2. ^ Dill, Margo L. (March 14, 2010). "Potter Phenomenon". The Champaign-Urbana News-Gazette. p. F-3. Archived from the original on April 13, 2020. Retrieved July 15, 2020.
  3. ^ "Best Sellers : Children's Books". The New York Times. April 22, 2007. Archived from the original on October 2, 2013.
  4. ^ "Copyright Clash over Demon-Fighting Stories". February 8, 2016.
  5. ^ a b Kaplan, David A. (August 29, 2012). "A most unusual father-daughter professional pairing". CNN Money. Archived from the original on August 30, 2012.
  6. ^ Reed, Christopher (June 22, 2004). "Obituary: Max Rosenberg". The Guardian. Retrieved June 26, 2018.
  7. ^ Clare, Cassandara (February 27, 2011). "The first chapter of City of Fallen Angels (and POV)".
  8. ^ "Kids' Q&A Cassandra Clare". Archived from the original on August 15, 2012.
  9. ^ "Author's bio at Sony.com". Archived from the original on October 5, 2011.
  10. ^ "Is that Val and Luis from Holly Black's Valiant in that scene in City of Bones where Jace and Clary are going downtown with the Silent Brother?". Archived from the original on April 11, 2011.
  11. ^ "Cassandra Clare & Joshua Lewis Pen The Shadowhunters Codex". Archived from the original on July 4, 2013.
  12. ^ "What are the publication dates of Clockwork Princess and City of Heavenly Fire?". Archived from the original on May 30, 2012.
  13. ^ Italie, Hillel (May 14, 2012). "Cassandra Clare To Write 'The Dark Artifices,' A Fantasy Series Set In Los Angeles". The Huffington Post. Archived from the original on April 1, 2014. Retrieved December 9, 2014.
  14. ^ a b "Cover Reveal: 'Queen of Air and Darkness' coming December 4, 2018". TMISource. November 12, 2017.
  15. ^ a b Clare, Cassandra (January 17, 2016). "March 2016: Lady Midnight (Dark Artifices 1) September 2016 = The Bronze Key April 2017: Lord of Shadows".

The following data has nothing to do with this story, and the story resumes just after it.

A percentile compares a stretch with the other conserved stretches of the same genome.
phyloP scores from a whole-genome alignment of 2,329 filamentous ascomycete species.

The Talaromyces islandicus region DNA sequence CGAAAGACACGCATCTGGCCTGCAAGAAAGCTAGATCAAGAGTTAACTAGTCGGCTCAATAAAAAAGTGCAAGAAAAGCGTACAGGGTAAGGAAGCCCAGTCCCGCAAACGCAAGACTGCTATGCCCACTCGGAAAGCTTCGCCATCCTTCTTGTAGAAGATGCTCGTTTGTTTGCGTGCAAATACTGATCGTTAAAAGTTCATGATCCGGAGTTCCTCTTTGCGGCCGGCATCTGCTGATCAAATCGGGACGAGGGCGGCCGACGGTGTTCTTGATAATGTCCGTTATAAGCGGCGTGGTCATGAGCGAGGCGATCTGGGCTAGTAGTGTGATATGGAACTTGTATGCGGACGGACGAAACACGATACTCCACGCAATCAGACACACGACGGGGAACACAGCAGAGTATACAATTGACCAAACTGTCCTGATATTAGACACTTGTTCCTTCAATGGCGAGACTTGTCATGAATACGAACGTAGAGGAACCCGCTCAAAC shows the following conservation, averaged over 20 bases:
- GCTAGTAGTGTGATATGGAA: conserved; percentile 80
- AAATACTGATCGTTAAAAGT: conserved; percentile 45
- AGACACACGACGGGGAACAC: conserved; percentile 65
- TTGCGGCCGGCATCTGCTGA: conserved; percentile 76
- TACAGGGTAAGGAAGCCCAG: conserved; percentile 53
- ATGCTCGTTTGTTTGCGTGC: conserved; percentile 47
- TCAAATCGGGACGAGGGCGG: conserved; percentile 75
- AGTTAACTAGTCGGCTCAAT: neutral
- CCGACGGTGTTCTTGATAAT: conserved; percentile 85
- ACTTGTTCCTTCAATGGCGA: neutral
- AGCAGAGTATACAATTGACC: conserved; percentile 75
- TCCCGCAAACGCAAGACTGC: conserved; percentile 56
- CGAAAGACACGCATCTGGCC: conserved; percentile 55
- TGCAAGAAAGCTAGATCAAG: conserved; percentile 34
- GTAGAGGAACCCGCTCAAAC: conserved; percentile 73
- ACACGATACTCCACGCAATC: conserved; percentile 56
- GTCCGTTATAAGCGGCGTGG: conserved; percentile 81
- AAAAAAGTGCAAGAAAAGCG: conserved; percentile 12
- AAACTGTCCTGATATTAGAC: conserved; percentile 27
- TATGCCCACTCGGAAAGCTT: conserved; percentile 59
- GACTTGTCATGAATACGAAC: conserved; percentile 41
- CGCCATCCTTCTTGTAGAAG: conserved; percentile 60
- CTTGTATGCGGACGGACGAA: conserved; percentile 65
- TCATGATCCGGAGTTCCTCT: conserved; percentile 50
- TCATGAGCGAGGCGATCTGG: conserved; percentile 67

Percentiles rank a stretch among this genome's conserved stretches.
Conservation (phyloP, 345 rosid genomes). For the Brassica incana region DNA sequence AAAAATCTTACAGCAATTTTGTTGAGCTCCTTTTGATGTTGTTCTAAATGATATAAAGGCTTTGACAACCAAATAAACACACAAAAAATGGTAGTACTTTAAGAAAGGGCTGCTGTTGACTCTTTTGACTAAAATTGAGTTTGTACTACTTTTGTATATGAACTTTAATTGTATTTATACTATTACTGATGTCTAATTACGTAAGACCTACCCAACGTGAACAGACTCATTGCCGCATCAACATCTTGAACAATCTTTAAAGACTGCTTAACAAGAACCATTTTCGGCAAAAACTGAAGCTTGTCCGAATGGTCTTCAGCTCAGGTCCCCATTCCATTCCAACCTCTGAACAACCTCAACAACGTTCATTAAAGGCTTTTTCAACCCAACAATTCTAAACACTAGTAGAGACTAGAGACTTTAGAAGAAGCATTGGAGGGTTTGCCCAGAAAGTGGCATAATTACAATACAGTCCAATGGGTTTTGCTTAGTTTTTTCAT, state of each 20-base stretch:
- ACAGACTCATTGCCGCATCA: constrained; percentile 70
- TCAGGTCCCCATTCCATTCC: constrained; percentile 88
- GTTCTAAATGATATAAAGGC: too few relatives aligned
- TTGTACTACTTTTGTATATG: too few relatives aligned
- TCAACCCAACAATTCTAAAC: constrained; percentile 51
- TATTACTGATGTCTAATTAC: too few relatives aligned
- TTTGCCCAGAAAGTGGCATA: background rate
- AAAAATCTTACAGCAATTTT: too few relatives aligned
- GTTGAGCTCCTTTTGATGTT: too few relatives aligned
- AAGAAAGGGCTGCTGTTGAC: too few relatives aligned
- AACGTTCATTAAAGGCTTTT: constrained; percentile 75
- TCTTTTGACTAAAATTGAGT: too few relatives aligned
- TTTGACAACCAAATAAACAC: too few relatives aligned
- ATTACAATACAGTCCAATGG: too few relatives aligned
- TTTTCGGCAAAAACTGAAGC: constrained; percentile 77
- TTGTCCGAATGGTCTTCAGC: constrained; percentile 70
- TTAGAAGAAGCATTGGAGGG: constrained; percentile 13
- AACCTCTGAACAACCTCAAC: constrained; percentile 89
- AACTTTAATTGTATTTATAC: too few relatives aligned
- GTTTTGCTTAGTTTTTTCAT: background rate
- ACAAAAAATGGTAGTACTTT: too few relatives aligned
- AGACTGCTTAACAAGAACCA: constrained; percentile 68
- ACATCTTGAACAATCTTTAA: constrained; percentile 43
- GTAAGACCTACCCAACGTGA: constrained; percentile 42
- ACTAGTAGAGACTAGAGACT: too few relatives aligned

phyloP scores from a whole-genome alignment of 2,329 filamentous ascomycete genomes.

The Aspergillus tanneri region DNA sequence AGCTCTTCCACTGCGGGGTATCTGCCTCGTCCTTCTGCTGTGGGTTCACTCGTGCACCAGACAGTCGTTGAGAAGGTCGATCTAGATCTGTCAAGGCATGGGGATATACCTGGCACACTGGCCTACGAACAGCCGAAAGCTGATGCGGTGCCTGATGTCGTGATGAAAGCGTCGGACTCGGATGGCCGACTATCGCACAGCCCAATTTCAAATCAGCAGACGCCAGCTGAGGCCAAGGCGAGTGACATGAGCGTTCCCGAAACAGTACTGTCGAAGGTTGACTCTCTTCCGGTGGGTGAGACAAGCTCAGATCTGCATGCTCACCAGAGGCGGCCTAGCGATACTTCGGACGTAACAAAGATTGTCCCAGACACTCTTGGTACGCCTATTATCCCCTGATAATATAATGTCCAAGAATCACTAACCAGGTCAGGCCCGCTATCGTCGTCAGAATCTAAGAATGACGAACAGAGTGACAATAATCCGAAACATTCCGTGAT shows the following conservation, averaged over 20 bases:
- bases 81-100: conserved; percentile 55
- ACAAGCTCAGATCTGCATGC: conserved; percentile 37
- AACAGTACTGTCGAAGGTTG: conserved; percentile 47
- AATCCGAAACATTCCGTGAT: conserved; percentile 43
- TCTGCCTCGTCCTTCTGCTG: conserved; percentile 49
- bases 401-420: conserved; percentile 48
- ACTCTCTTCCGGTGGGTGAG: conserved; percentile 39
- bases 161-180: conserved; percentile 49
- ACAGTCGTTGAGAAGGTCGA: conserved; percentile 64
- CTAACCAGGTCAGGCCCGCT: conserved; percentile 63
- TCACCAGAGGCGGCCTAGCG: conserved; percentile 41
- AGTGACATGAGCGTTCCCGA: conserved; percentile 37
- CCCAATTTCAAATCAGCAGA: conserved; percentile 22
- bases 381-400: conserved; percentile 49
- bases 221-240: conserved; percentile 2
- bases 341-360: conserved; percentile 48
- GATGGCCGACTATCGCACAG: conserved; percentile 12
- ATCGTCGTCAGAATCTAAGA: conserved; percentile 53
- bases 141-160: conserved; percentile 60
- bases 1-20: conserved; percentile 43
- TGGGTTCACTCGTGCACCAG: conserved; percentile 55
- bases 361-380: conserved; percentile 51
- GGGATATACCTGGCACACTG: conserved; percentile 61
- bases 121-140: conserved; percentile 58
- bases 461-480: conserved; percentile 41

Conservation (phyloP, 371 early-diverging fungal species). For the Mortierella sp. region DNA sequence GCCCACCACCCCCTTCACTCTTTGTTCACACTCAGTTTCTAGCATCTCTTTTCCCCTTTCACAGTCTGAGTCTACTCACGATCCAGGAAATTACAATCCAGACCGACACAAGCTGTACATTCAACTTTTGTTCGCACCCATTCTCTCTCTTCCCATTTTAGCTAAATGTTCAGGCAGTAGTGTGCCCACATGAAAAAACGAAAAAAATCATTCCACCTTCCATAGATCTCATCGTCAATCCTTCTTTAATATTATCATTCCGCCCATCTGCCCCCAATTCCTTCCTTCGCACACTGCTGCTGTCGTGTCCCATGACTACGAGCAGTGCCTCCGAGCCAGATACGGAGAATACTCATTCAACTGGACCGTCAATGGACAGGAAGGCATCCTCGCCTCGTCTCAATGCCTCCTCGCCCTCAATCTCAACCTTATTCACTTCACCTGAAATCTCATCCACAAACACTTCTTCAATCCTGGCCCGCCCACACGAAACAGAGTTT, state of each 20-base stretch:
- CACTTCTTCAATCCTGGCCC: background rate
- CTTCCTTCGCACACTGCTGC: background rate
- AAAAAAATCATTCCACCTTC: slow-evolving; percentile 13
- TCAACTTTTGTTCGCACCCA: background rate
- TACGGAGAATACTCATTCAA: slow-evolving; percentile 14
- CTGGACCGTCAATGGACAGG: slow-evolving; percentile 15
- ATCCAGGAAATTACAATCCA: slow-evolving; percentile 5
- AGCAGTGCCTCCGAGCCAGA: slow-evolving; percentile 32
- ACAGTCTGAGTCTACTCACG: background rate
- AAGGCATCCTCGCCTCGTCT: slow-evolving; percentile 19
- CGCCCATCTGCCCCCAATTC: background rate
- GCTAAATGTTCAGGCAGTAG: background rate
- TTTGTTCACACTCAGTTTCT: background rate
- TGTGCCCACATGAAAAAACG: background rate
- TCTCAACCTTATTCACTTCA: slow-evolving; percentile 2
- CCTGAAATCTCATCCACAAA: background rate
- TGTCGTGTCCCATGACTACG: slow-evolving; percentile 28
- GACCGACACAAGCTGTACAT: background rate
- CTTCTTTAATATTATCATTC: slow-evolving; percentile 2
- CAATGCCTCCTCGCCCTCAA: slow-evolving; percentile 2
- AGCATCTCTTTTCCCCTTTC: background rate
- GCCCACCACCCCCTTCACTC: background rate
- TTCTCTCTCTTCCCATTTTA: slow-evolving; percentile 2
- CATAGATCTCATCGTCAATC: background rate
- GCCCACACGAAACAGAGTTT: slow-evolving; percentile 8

16. ^ Brissey, Breia (October 14, 2014). "Cassandra Clare and co. to launch Shadowhunter e-series". Entertainment Weekly. Retrieved December 9, 2014.
  17. ^ "Cassandra Clare's Blog 23 August 2009". Archived from the original on August 28, 2009.
  18. ^ "The Mortal Instruments IMDB page". IMDb.
  19. ^ Clare, Cassandra (October 4, 2010). "movie news". Cassandra Clare's Blog. LiveJournal. Archived from the original on July 21, 2011. Retrieved May 13, 2011.
  20. ^ "'Shadowhunters' to End After 3 Seasons, Freeform Orders 2-Hour Finale to Wrap Series in 2019". June 5, 2018.
  21. ^ Weiss, Sabrina Rojas (January 13, 2016). "Why Cassandra Clare Is One The Most Controversial YA Authors in History". Refinery29. Retrieved July 31, 2022.
  22. ^ Staff, Distractify (August 28, 2020). "Before 'Mortal Instruments' YA Author Cassandra Clare Faced Accusations of Plagiarism". Distractify. Retrieved July 31, 2022.
  23. ^ Frederick, Ben (March 11, 2013). "10 most controversial authors (in recent memory)". The Christian Science Monitor. Retrieved September 26, 2023.
  24. ^ Green, Penelope (April 23, 2016). "Cassandra Clare Created a Fantasy Realm and Aims to Maintain Her Rule". The New York Times. Retrieved September 26, 2023.
  25. ^ a b Baker-Whitelaw, Gavia (August 2, 2013). "A beginner's guide to Cassandra Clare and her 'Mortal Instruments'". The Daily Dot. Retrieved September 26, 2023.